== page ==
• thesis in the context of a novel variation management system (GIT with variability support)
    • intelligent code merge tool which, for instance, can handle code-alignment issues
    • identify side effects of source code using static analysis
    • conceive and implement a feature dashboard, showing developers what features exist, where they reside in the code, and show various metrics about features (e.g., scattering degree, tangling degree, lines of feature code)
  • thesis in the context of mining software repositories
    • study feature annotations in the codebase history of the Mozilla Firefox project
    • study feature ownership in the codebase history of the Linux kernel: Who maintains feature code? What kinds of coordination patterns arise?
    • identify and study merge refactorings in the codebase history of the Linux kernel or another large open-source project

Supervisor: Michel Chaudron:

  • What is the relative value of different disciplines/tasks in software development? Software is being sold, hence has commercial value ($$$!). The production of software is knowledge intensive - in contrast to e.g. producing clothing or jewellery. This means that the value of software must be due to the thinking and doing of software developers. It is possible to find out whether there are differences in the value that different tasks/decisions contribute to the development of software? Do requirements, architecting, programming, testing, deploying all contribute the same value to the final software product?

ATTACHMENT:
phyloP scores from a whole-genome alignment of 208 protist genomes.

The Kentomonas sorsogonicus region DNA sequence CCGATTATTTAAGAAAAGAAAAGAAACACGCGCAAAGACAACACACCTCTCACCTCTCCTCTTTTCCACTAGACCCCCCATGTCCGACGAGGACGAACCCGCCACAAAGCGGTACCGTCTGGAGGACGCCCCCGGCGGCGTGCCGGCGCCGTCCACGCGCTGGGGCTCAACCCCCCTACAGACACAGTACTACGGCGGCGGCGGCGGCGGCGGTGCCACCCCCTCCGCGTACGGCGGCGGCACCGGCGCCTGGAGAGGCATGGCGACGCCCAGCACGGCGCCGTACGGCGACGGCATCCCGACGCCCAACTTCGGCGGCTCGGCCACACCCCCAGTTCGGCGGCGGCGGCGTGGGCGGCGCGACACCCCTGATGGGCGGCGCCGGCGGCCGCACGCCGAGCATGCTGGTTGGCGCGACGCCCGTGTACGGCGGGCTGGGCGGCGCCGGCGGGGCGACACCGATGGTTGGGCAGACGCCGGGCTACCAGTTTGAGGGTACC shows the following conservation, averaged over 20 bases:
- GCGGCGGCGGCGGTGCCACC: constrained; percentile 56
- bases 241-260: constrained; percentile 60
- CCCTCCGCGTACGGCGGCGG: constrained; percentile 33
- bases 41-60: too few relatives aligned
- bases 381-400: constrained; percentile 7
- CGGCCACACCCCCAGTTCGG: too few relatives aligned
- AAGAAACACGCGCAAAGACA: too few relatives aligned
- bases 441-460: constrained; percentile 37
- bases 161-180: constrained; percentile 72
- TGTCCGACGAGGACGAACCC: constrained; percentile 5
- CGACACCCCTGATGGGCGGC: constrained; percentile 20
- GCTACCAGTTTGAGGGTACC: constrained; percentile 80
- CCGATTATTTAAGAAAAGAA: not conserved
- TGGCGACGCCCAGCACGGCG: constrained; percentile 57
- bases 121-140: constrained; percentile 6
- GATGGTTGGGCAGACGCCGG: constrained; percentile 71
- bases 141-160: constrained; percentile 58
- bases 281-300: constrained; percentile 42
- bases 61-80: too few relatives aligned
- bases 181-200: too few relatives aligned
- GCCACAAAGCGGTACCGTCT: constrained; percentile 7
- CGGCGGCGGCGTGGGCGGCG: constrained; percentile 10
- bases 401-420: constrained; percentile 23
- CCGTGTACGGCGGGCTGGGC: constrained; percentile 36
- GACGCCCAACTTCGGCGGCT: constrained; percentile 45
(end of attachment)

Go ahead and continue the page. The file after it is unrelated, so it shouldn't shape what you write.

• How do contextual factors affect the use and costs and benefits of using Model-driven development? Contextual factors include organisational issues: size of team, level of education, geographic distribution, use of outsourcing, ... The study would consist both of literature study and possibly a combination of survey and interviews at companies. Also this project can be done in collaboration with Prof. Andreas Vogelsang in Berlin and with Software Center.
  • 'Documentation/Explanation on Demand': how can we produce (select & abstract) the information about a system that is relevant for a developer for a specific task at hand? In this project, we try to create a proof of concept that can produce 'Documentation on Demand' based on a multitude of available sources of information about the system, such as: source code, documentation, bug reports, test reports, etc. One part of this project is also: how to best present this information and how to integrate this into development tools. We can do this project on a regular PC, or explore how a smart whiteboard can be used as a collaborative tool for program understanding.